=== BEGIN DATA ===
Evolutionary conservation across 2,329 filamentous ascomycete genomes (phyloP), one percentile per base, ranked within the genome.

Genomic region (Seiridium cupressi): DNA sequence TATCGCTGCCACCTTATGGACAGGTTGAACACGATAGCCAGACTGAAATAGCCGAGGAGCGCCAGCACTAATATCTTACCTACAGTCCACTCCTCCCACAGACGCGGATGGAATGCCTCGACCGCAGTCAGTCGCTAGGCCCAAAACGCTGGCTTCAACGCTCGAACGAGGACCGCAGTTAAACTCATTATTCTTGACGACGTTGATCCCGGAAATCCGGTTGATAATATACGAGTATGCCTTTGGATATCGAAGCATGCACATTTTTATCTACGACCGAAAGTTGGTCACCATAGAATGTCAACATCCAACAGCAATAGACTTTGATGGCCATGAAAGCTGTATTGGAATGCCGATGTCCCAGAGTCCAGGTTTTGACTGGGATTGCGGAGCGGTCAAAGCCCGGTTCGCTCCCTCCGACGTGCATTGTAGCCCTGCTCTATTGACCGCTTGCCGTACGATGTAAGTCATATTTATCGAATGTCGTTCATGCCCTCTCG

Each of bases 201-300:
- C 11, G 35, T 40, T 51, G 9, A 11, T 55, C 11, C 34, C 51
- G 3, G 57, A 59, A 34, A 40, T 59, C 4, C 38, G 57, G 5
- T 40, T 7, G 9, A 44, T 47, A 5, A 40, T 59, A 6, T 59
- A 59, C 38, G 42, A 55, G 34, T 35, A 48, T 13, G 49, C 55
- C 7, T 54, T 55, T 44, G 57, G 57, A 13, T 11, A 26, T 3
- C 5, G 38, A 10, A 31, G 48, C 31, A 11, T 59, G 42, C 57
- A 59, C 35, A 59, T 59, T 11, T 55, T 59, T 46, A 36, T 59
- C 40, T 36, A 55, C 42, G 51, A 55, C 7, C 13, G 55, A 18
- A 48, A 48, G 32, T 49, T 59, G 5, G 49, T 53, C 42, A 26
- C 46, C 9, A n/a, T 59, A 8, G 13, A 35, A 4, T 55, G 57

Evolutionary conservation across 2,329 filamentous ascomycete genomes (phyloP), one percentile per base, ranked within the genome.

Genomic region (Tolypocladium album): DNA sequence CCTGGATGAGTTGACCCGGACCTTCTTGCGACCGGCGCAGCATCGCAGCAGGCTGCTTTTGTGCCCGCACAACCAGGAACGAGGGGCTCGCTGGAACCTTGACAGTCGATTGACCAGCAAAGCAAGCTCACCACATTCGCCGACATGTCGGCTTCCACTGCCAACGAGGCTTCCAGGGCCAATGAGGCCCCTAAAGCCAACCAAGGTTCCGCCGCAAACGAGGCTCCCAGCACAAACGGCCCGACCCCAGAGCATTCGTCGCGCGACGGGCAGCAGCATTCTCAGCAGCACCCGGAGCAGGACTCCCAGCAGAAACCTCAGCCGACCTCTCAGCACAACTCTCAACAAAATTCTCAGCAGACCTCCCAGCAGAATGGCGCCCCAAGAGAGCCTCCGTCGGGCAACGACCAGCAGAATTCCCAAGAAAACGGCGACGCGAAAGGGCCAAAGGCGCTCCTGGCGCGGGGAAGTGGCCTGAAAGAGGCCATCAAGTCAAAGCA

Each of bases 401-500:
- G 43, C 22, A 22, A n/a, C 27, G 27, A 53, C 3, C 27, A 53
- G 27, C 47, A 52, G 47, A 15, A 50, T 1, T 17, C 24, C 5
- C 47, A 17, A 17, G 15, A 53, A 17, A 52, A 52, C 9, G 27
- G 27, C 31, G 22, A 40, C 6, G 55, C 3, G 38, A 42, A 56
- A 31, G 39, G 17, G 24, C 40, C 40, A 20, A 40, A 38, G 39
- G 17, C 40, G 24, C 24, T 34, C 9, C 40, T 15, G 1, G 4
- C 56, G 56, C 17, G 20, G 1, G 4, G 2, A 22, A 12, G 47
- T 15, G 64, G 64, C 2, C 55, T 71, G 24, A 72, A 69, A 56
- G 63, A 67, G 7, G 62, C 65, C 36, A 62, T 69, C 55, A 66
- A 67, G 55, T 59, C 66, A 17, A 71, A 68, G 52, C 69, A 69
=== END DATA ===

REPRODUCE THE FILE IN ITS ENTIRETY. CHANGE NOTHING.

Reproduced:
Evolutionary conservation across 2,329 filamentous ascomycete genomes (phyloP), one percentile per base, ranked within the genome.

Genomic region (Seiridium cupressi): DNA sequence TATCGCTGCCACCTTATGGACAGGTTGAACACGATAGCCAGACTGAAATAGCCGAGGAGCGCCAGCACTAATATCTTACCTACAGTCCACTCCTCCCACAGACGCGGATGGAATGCCTCGACCGCAGTCAGTCGCTAGGCCCAAAACGCTGGCTTCAACGCTCGAACGAGGACCGCAGTTAAACTCATTATTCTTGACGACGTTGATCCCGGAAATCCGGTTGATAATATACGAGTATGCCTTTGGATATCGAAGCATGCACATTTTTATCTACGACCGAAAGTTGGTCACCATAGAATGTCAACATCCAACAGCAATAGACTTTGATGGCCATGAAAGCTGTATTGGAATGCCGATGTCCCAGAGTCCAGGTTTTGACTGGGATTGCGGAGCGGTCAAAGCCCGGTTCGCTCCCTCCGACGTGCATTGTAGCCCTGCTCTATTGACCGCTTGCCGTACGATGTAAGTCATATTTATCGAATGTCGTTCATGCCCTCTCG

Each of bases 201-300:
- C 11, G 35, T 40, T 51, G 9, A 11, T 55, C 11, C 34, C 51
- G 3, G 57, A 59, A 34, A 40, T 59, C 4, C 38, G 57, G 5
- T 40, T 7, G 9, A 44, T 47, A 5, A 40, T 59, A 6, T 59
- A 59, C 38, G 42, A 55, G 34, T 35, A 48, T 13, G 49, C 55
- C 7, T 54, T 55, T 44, G 57, G 57, A 13, T 11, A 26, T 3
- C 5, G 38, A 10, A 31, G 48, C 31, A 11, T 59, G 42, C 57
- A 59, C 35, A 59, T 59, T 11, T 55, T 59, T 46, A 36, T 59
- C 40, T 36, A 55, C 42, G 51, A 55, C 7, C 13, G 55, A 18
- A 48, A 48, G 32, T 49, T 59, G 5, G 49, T 53, C 42, A 26
- C 46, C 9, A n/a, T 59, A 8, G 13, A 35, A 4, T 55, G 57

Evolutionary conservation across 2,329 filamentous ascomycete genomes (phyloP), one percentile per base, ranked within the genome.

Genomic region (Tolypocladium album): DNA sequence CCTGGATGAGTTGACCCGGACCTTCTTGCGACCGGCGCAGCATCGCAGCAGGCTGCTTTTGTGCCCGCACAACCAGGAACGAGGGGCTCGCTGGAACCTTGACAGTCGATTGACCAGCAAAGCAAGCTCACCACATTCGCCGACATGTCGGCTTCCACTGCCAACGAGGCTTCCAGGGCCAATGAGGCCCCTAAAGCCAACCAAGGTTCCGCCGCAAACGAGGCTCCCAGCACAAACGGCCCGACCCCAGAGCATTCGTCGCGCGACGGGCAGCAGCATTCTCAGCAGCACCCGGAGCAGGACTCCCAGCAGAAACCTCAGCCGACCTCTCAGCACAACTCTCAACAAAATTCTCAGCAGACCTCCCAGCAGAATGGCGCCCCAAGAGAGCCTCCGTCGGGCAACGACCAGCAGAATTCCCAAGAAAACGGCGACGCGAAAGGGCCAAAGGCGCTCCTGGCGCGGGGAAGTGGCCTGAAAGAGGCCATCAAGTCAAAGCA

Each of bases 401-500:
- G 43, C 22, A 22, A n/a, C 27, G 27, A 53, C 3, C 27, A 53
- G 27, C 47, A 52, G 47, A 15, A 50, T 1, T 17, C 24, C 5
- C 47, A 17, A 17, G 15, A 53, A 17, A 52, A 52, C 9, G 27
- G 27, C 31, G 22, A 40, C 6, G 55, C 3, G 38, A 42, A 56
- A 31, G 39, G 17, G 24, C 40, C 40, A 20, A 40, A 38, G 39
- G 17, C 40, G 24, C 24, T 34, C 9, C 40, T 15, G 1, G 4
- C 56, G 56, C 17, G 20, G 1, G 4, G 2, A 22, A 12, G 47
- T 15, G 64, G 64, C 2, C 55, T 71, G 24, A 72, A 69, A 56
- G 63, A 67, G 7, G 62, C 65, C 36, A 62, T 69, C 55, A 66
- A 67, G 55, T 59, C 66, A 17, A 71, A 68, G 52, C 69, A 69